“They didn’t say anything. Not with words. But they were together, and they were happy. Somehow I just knew that they were both happy wherever they are now.”

Cathy frowned but tried not to be very noticeable in her reaction. “Why do you think you saw them now?”

“I have no idea. And I knew you wouldn’t believe me, which is why I didn’t plan to tell you!” His last few words were aimed at Max, who chuckled without turning back around.

“This time of year…it’s always hard on people who have lost loved ones,” Cathy pointed out.

“I know. I’m sure it’s hard on you too, though at least you still have some family to spend it with.”

“Hey, I’m standing right here,” Max protested.

“I know.”

“Was Christmas a big event in your family when you were young?” Cathy asked.

“Wasn’t it a big event in everyone’s family when they were kids?”

“Not mine. My parents barely acknowledged the holiday.”

“Really? Why?”

Cathy pulled a chair out at the table and sat down. “They didn’t think the original purpose behind the holiday had survived enough, and decided that it was too frivolous now. When I got older, I tried to convince them that we could simply make sure we focus on the true meaning of the holiday, but they didn’t want to do that.”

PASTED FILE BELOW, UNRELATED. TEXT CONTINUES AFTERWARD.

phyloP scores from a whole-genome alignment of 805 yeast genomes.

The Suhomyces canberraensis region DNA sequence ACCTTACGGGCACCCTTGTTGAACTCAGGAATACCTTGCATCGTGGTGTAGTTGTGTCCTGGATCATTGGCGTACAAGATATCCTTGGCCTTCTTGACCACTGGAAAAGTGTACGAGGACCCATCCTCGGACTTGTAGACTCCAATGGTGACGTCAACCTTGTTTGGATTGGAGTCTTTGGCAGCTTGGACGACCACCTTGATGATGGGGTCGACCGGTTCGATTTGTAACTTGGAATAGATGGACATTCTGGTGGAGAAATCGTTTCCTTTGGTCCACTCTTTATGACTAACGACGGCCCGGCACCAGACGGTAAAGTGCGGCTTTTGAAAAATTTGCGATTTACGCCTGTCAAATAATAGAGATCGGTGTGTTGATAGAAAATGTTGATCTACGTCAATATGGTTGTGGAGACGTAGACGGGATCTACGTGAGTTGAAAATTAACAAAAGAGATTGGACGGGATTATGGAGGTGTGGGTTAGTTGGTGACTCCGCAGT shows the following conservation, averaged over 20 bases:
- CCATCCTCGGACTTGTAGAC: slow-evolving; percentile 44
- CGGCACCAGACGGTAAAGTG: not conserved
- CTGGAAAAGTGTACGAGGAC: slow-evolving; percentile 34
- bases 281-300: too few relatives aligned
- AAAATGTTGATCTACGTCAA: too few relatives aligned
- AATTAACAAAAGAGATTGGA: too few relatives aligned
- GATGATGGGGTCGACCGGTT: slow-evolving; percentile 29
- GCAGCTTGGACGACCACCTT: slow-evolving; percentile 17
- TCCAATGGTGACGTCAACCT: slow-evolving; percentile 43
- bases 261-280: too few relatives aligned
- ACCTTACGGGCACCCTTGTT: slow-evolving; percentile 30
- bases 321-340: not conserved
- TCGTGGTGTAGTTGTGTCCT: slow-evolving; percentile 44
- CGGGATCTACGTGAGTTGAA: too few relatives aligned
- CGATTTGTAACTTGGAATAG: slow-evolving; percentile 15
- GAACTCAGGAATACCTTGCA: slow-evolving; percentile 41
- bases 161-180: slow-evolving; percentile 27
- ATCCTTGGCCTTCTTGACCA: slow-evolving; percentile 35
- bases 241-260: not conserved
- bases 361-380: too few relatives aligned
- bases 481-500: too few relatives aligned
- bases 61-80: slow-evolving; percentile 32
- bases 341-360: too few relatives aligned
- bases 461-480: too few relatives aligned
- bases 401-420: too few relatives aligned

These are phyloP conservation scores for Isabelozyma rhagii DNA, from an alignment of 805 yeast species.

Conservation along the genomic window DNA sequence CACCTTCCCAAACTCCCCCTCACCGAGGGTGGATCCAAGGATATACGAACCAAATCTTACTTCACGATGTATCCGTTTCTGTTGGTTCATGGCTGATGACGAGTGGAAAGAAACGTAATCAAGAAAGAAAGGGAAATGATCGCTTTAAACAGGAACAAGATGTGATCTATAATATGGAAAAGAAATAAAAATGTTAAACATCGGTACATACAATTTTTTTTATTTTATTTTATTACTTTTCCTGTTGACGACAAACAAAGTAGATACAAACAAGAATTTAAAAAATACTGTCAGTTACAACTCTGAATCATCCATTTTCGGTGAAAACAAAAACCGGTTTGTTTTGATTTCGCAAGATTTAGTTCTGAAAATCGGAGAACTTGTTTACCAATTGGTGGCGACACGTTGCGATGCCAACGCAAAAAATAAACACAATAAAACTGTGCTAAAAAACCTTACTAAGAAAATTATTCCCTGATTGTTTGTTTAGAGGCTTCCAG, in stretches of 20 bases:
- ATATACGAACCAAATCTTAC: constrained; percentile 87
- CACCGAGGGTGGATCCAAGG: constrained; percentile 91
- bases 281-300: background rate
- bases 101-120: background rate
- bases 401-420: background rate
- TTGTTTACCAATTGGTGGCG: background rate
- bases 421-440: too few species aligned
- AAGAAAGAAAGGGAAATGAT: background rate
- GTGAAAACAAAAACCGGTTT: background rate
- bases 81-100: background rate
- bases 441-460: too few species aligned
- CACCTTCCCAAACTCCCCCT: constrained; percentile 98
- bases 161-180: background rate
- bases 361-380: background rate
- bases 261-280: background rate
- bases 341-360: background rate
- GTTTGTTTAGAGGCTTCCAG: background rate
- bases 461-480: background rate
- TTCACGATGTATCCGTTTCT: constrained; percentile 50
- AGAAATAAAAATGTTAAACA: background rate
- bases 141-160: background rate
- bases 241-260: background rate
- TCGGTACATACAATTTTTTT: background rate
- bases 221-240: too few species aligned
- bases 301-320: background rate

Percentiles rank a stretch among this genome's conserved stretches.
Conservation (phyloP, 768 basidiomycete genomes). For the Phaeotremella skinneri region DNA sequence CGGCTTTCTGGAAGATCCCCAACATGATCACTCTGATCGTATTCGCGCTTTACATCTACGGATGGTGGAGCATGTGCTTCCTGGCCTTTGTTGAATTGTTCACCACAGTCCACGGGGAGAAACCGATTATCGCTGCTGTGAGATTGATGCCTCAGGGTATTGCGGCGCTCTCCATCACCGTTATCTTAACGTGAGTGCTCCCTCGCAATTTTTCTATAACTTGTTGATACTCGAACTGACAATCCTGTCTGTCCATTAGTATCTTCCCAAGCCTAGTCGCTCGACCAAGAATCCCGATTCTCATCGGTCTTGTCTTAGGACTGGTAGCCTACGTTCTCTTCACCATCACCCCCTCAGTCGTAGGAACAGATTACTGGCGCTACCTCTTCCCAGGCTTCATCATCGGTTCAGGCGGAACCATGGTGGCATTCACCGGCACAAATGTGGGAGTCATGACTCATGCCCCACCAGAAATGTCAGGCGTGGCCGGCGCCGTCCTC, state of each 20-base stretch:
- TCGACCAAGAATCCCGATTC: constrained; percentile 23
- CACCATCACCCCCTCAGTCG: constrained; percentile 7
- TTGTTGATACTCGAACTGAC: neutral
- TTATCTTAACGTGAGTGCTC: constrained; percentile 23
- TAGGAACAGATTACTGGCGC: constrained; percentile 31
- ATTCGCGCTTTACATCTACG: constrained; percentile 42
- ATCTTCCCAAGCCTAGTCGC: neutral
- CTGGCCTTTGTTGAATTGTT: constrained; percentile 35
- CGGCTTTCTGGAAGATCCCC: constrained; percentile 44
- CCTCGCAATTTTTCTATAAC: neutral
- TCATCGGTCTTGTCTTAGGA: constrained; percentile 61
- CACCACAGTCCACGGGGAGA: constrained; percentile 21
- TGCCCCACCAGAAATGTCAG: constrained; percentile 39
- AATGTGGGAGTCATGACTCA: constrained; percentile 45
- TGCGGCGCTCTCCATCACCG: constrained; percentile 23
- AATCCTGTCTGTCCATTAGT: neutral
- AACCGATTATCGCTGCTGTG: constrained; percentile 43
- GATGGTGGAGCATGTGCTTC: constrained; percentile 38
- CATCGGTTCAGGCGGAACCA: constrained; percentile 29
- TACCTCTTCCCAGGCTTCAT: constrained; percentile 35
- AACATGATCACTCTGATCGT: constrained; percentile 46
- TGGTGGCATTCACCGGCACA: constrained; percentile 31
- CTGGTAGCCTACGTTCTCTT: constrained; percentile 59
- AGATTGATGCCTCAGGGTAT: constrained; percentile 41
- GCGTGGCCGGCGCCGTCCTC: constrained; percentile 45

“But you are celebrating with them this year, right? I thought you said you were going to be with them for Christmas.”

“Yes, things have changed since my mom died. My brother and his family love celebrating the holiday, and even my dad joins in with them now.”

Clark walked over to sit next to Cathy. “I’m glad you’ve reconnected with them.”

She smiled at him. “Just as I am glad that you have your uncle to spend the holiday with.”

“Oh, not Mr. Scrooge here,” Max said, turning back to face them. “He said he wants nothing to do with Christmas this year.”

“Clark?” Cathy questioned.

He shrugged. “What’s the point?”

Cathy looked at Max who nodded at her.

“Listen, you are going to celebrate the holiday this month, and I’m going to be right here with you.”

“What about your family?” Clark asked, uncertain about how he felt about her declaration.

“I will be with them on Christmas Eve and Christmas Day. But the day after, I am coming here, and we’re going to have a traditional Christmas Day, just one day late.”

“You don’t have to do that, Cathy,” Max said. “I appreciate it, but you really don’t have to.”

“I don’t have to, but I’m going to. She looked from Clark to Max, and then back again. “After all, you two are my family too.”

Christmas ghosts

Card used